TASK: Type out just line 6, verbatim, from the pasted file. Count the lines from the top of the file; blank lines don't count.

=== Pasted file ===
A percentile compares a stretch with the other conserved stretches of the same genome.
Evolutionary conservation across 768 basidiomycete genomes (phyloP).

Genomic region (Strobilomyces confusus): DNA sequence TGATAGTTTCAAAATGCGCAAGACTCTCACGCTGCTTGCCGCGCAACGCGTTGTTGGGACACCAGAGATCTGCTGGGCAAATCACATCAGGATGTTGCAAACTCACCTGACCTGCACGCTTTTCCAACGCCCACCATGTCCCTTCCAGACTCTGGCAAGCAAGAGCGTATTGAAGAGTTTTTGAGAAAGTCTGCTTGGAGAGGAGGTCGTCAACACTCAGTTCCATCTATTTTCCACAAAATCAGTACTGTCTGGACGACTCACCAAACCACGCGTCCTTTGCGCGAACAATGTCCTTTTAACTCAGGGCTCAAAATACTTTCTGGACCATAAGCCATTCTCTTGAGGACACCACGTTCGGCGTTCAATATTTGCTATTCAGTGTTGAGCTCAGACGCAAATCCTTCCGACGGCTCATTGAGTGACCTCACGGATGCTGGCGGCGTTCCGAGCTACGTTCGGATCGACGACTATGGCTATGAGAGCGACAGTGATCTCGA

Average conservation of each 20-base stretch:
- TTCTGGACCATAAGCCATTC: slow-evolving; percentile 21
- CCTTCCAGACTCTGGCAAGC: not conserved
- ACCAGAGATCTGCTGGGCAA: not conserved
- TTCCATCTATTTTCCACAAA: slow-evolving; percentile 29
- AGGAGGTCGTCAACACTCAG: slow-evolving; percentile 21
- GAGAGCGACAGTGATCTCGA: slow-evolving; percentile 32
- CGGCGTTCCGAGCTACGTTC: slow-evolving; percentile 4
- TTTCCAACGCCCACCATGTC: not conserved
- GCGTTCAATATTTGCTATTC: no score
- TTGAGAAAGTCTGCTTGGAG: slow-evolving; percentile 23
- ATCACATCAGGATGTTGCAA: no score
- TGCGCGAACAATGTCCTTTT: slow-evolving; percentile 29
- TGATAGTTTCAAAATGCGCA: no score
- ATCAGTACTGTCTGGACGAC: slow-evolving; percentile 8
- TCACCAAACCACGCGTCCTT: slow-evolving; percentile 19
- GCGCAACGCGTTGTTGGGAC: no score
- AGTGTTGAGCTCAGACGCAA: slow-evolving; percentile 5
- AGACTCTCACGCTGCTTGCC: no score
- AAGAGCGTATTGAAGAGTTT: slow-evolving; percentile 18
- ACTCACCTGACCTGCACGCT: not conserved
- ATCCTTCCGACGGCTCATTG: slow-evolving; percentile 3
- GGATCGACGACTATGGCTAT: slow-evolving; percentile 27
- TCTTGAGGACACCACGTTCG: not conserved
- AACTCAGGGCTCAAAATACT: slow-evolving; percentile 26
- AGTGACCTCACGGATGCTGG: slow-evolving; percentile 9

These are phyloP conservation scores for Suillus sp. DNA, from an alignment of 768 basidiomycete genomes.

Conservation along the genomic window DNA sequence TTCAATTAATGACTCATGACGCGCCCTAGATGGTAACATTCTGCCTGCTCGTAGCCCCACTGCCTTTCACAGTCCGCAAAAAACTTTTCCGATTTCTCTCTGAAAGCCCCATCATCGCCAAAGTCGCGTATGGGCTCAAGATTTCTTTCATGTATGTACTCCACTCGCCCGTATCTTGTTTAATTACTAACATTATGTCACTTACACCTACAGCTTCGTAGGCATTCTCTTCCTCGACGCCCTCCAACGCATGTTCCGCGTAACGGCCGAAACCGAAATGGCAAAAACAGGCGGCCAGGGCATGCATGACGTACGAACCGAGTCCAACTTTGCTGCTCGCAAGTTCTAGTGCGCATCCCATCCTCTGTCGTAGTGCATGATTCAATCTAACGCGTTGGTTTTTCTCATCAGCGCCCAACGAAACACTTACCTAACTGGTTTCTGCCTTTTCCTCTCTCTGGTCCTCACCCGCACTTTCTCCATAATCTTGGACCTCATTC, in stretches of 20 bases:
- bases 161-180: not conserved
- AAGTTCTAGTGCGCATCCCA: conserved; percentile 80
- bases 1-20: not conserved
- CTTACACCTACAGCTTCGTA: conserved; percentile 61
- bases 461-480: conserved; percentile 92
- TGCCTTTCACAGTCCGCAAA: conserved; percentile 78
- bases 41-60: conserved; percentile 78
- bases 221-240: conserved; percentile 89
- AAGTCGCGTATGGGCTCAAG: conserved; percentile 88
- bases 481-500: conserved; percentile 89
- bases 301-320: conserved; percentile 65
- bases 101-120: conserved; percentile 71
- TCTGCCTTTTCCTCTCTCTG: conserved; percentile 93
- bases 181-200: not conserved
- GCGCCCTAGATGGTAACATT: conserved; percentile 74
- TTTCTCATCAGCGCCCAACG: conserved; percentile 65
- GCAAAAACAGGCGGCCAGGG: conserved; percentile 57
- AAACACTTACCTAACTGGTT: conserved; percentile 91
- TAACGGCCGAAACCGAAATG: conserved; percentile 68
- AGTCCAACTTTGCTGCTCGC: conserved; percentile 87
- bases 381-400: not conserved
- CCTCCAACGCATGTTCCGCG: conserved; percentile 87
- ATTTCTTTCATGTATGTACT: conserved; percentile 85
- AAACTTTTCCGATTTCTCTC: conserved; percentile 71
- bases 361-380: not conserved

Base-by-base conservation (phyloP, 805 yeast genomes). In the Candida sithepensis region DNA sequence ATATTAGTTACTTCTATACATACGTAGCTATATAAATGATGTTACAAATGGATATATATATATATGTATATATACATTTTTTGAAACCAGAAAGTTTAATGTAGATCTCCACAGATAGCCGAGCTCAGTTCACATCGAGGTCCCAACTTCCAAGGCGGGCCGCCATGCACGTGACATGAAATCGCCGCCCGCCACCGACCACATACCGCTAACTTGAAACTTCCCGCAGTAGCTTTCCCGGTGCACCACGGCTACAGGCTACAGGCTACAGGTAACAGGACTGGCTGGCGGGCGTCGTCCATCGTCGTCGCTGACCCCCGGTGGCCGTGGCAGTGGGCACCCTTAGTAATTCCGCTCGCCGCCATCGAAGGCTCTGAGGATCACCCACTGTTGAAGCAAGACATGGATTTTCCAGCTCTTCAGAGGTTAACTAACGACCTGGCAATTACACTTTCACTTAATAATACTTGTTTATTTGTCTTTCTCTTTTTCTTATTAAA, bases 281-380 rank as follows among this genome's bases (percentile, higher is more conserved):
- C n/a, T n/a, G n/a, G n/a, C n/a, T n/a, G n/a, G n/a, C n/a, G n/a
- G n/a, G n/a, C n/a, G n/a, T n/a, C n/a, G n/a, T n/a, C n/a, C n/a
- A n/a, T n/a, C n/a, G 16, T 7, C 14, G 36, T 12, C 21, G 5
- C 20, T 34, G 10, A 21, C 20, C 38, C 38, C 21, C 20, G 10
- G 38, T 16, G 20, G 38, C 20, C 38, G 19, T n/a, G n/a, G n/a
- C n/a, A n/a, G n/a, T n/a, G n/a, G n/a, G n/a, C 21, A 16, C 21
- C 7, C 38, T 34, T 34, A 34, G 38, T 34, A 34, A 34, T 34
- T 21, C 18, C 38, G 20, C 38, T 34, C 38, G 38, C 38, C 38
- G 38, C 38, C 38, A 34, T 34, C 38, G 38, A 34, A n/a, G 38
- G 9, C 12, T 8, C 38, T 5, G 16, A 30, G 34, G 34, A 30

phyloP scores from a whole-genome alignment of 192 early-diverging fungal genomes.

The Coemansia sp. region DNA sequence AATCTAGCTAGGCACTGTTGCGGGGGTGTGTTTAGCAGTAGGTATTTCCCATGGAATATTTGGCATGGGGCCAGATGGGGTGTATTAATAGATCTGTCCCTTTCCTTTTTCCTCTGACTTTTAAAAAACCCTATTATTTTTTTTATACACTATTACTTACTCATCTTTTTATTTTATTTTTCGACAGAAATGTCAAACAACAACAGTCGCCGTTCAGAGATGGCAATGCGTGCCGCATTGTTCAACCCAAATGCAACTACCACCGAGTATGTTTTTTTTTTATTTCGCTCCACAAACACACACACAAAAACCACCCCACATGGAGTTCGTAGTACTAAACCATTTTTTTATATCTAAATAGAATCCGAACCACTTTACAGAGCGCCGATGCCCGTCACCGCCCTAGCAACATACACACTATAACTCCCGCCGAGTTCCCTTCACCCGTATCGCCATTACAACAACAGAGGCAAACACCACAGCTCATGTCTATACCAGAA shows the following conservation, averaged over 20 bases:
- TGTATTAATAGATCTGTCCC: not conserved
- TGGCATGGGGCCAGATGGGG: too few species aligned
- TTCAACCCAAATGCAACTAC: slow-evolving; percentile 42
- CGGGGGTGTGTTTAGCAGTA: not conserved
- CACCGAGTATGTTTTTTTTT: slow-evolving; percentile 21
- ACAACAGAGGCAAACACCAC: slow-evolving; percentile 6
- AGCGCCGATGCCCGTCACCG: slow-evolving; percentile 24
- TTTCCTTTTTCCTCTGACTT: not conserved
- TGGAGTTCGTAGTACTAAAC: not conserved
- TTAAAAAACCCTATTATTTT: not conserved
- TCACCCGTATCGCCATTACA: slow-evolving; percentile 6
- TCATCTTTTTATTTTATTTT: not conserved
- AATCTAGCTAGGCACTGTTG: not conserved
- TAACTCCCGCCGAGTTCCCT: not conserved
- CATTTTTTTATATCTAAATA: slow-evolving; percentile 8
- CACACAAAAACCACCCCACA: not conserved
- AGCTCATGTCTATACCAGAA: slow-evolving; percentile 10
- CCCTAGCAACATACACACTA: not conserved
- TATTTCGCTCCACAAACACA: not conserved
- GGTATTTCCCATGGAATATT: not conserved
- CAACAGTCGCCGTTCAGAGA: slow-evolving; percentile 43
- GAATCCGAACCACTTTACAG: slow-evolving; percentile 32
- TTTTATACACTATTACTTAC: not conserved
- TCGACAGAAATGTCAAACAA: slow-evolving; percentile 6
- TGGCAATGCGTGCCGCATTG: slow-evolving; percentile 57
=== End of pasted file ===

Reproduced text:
- CCTTCCAGACTCTGGCAAGC: not conserved